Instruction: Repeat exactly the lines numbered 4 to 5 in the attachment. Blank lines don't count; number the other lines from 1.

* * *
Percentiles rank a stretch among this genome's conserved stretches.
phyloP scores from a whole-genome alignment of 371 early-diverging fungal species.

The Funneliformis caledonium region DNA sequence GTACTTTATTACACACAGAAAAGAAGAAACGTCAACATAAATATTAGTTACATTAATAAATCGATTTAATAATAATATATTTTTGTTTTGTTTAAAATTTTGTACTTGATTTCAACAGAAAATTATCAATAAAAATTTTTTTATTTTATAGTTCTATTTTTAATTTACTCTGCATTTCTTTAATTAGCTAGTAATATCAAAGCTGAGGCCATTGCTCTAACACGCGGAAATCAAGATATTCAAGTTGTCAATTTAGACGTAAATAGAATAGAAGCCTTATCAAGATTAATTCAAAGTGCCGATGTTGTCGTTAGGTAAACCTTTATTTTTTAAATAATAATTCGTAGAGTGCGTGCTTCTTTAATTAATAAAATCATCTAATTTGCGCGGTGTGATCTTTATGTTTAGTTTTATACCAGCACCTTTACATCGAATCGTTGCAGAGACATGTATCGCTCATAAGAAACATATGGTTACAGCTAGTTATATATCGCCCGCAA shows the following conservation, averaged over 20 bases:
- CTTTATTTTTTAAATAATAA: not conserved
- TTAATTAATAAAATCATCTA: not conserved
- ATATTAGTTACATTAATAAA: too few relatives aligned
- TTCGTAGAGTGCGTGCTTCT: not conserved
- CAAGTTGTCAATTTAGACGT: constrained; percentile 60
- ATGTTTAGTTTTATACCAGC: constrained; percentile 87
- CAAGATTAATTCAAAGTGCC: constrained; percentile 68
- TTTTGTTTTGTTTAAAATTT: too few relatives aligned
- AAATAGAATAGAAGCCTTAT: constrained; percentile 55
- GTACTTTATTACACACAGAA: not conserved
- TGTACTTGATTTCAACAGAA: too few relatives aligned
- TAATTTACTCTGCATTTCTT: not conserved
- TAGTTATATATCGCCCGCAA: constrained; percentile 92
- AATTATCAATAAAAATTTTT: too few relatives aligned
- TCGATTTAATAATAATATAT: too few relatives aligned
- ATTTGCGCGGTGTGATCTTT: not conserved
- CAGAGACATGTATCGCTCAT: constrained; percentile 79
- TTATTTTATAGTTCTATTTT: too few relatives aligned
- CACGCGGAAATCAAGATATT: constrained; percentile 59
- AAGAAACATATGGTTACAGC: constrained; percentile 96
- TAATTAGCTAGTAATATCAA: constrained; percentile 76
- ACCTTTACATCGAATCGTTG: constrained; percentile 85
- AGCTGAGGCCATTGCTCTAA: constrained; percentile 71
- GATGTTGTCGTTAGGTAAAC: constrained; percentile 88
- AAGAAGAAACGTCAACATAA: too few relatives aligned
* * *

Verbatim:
- CTTTATTTTTTAAATAATAA: not conserved
- TTAATTAATAAAATCATCTA: not conserved